The second contribution of population genetics was made with the introduction of retrospective analysis of antimalarial drug resistance using the genetic footprint generated by selective sweeps [12, 44]. Progress in this area is possible due to advances in the coalescent theory that describes the evolution at neutral loci under various scenarios of demography (including complex patterns of population structure) and selection [65]. Under this approach, however, detection of an evolutionary event is possible only when that event changes gene genealogy so it can be observed in the present-day pattern of variation. For example, while an epidemiologists and ecologists will easily agree that a population is growing exponentially by observing it over a short time scale, molecular evolutionary geneticists will not be able to detect this growth unless the process is sustained long enough, in the scale of effective population size and mutation rate, to cause a pattern that can be detected in the sampled genetic variation. If we simply want to predict what will happen in a single population at the end of the transmission season this issue of time scales is discouraging; however, these approaches will be useful to address the dynamic of mutations associated with resistance at a regional scale where several populations with different evolutionary histories need to be compared. The backward-in-time (coalescent) analysis critically depends on the quantity and quality of actual samples from natural populations [65]; nowadays, such sampling has been facilitated by the arrival of high-throughput genotyping methods that can increase the sample size in two dimensions: (i) the number of individuals; and (ii) the portion of the genome being sampled.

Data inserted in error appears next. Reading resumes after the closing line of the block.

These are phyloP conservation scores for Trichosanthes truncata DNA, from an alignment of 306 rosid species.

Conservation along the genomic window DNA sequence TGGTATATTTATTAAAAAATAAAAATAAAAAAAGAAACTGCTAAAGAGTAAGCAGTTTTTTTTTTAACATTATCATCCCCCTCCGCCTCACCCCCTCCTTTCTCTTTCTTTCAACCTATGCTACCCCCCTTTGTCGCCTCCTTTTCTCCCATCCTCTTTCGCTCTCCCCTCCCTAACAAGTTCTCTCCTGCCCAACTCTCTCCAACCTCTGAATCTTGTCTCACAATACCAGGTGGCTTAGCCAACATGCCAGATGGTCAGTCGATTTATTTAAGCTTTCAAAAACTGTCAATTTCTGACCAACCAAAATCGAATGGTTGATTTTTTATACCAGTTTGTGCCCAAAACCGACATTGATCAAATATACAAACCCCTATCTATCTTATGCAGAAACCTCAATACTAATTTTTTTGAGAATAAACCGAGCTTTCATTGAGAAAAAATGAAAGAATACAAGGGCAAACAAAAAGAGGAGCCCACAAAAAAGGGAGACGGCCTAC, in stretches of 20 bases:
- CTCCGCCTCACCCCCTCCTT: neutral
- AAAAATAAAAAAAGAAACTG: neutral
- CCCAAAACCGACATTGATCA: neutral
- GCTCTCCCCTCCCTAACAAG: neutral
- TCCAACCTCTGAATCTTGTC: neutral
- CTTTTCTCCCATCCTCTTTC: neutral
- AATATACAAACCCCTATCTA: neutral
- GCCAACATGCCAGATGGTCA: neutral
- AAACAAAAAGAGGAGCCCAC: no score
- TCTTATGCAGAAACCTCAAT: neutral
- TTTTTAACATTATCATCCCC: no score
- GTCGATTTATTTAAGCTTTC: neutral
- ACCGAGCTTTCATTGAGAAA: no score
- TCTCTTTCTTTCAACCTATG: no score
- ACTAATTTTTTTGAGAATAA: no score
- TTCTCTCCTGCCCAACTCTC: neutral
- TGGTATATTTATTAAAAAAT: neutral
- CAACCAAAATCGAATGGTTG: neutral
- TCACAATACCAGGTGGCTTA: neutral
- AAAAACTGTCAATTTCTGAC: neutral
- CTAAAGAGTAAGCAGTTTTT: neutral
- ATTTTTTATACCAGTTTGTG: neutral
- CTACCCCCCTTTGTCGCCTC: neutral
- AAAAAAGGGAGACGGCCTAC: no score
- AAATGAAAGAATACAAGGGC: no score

An apparent paradox that arises when considering coalescent approximations is that we learn about what has already happened with regard to resistant mutations to drugs such as SP and CQ, rather than actually predicting what is going to happen with the onset of resistance against new drugs such as ACTs. Yet, coalescent approximations can provide valuable information on the dynamic of drug-resistant mutations given the complex demographic history of malarial parasites. Such knowledge can be then applied while studying resistance against new drugs by defining scenarios with biologically well-defined boundaries. Together, population genetic and population dynamics models could complement each other by considering different level of complexity, time, and spatial scales. The challenge is to build a framework where these approaches can enrich each other.